Without the efforts of previous preservationists, many,
if not most, of the missions today would be little more than roofless walls
or crumbling heaps; their history-our history-lost somewhere between the
roar of bulldozers and the dreadful stillness of neglect.
The fact that the missions are still with us can be attributed
to the vision of foresighted individuals, several near the turn of the
last century. In 1882, Father Angelo Delfino Casanova, a Monterey pastor,
began the work of restoring that abandoned "cathedral in the wilderness,"
Mission San Carlos Borromeo del Río Carmelo.
Tessa Kelso, librarian of the Los Angeles City Library,
began the first serious attempt at preservation on a broader scale around
1888. Through lectures, photographs, and stereopticon exhibitions of the
then current and deplorable conditions of California missions, she focused
public attention on what needed to be done, and paved the way for the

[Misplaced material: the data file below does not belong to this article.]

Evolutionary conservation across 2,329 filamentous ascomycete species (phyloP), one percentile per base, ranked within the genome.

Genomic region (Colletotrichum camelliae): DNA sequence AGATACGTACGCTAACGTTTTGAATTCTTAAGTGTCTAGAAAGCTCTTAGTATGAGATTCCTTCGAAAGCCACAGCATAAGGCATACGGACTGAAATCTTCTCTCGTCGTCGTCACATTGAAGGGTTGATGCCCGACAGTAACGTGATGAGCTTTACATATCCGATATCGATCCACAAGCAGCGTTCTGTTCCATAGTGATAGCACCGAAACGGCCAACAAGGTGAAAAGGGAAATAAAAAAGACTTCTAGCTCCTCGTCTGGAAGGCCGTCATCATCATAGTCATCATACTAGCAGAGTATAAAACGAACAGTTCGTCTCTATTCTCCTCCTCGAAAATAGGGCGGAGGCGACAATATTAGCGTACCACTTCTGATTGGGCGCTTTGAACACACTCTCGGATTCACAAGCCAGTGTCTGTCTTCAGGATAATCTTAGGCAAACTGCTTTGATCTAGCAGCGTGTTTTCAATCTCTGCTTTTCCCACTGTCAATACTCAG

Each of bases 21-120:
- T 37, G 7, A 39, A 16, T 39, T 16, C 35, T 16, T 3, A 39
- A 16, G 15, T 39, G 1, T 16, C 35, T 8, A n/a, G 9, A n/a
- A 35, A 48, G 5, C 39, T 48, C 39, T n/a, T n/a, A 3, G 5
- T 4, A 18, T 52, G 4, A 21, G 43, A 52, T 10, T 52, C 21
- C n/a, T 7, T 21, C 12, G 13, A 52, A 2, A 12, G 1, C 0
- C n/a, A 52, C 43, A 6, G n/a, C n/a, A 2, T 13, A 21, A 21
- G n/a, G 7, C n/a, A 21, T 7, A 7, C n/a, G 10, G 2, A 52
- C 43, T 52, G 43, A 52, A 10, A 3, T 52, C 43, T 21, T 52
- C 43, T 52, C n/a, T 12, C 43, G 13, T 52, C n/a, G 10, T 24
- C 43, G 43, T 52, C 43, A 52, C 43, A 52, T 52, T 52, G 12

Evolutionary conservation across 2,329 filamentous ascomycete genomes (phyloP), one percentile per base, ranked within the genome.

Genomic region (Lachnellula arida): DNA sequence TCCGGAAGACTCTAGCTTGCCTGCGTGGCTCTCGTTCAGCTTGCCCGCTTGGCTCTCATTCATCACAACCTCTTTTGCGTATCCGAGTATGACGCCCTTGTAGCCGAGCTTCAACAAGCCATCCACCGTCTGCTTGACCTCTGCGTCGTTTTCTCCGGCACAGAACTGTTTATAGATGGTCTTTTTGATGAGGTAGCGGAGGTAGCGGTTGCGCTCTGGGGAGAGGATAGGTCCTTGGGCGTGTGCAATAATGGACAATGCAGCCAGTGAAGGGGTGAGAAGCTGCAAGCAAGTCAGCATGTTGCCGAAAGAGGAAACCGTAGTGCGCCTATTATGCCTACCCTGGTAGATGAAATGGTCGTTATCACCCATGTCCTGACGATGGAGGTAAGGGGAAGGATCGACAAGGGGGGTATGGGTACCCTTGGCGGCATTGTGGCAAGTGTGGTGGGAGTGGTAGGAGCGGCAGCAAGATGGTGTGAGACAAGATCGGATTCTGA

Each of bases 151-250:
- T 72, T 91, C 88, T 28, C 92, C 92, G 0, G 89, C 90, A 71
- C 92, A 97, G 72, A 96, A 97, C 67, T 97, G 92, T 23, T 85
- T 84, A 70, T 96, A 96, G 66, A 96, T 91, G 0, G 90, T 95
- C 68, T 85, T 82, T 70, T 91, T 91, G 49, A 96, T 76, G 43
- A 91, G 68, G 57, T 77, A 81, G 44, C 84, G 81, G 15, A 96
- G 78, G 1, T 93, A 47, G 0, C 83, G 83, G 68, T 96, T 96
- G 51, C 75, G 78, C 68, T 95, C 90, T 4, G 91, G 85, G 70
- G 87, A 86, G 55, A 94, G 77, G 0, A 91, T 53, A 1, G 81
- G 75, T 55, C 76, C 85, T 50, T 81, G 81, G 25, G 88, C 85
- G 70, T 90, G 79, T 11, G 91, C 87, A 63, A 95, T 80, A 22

work of the Landmarks Club.
In 1895, Charles F. Lummis, president of that group, wrote
"In ten years from now-unless our intelligence shall awaken at once-there
will remain of these noble piles nothing but a few indeterminable heaps
of adobe. We shall deserve and shall have the contempt of all thoughtful
people if we suffer our noble missions to fall." Under his direction,
the all-volunteer, privately funded Landmarks Club dedicated itself to
the preservation of these historic places.
Through the years, other names stand out in this most worthy
endeavor, among them, Senator Joseph Knowland for his work with the California
Historical Landmarks League in 1902. Years later other organizations,
including the Native Sons and Daughters of the Golden West, would also
take up the mission-restoration cause.
In spite of these previous efforts, much remains to
be done-from southernmost Mission San Diego Alcalá to Mission San
Francisco Solano in the north. With your help, the California Missions
Foundation will build on and sustain the work of our forebears.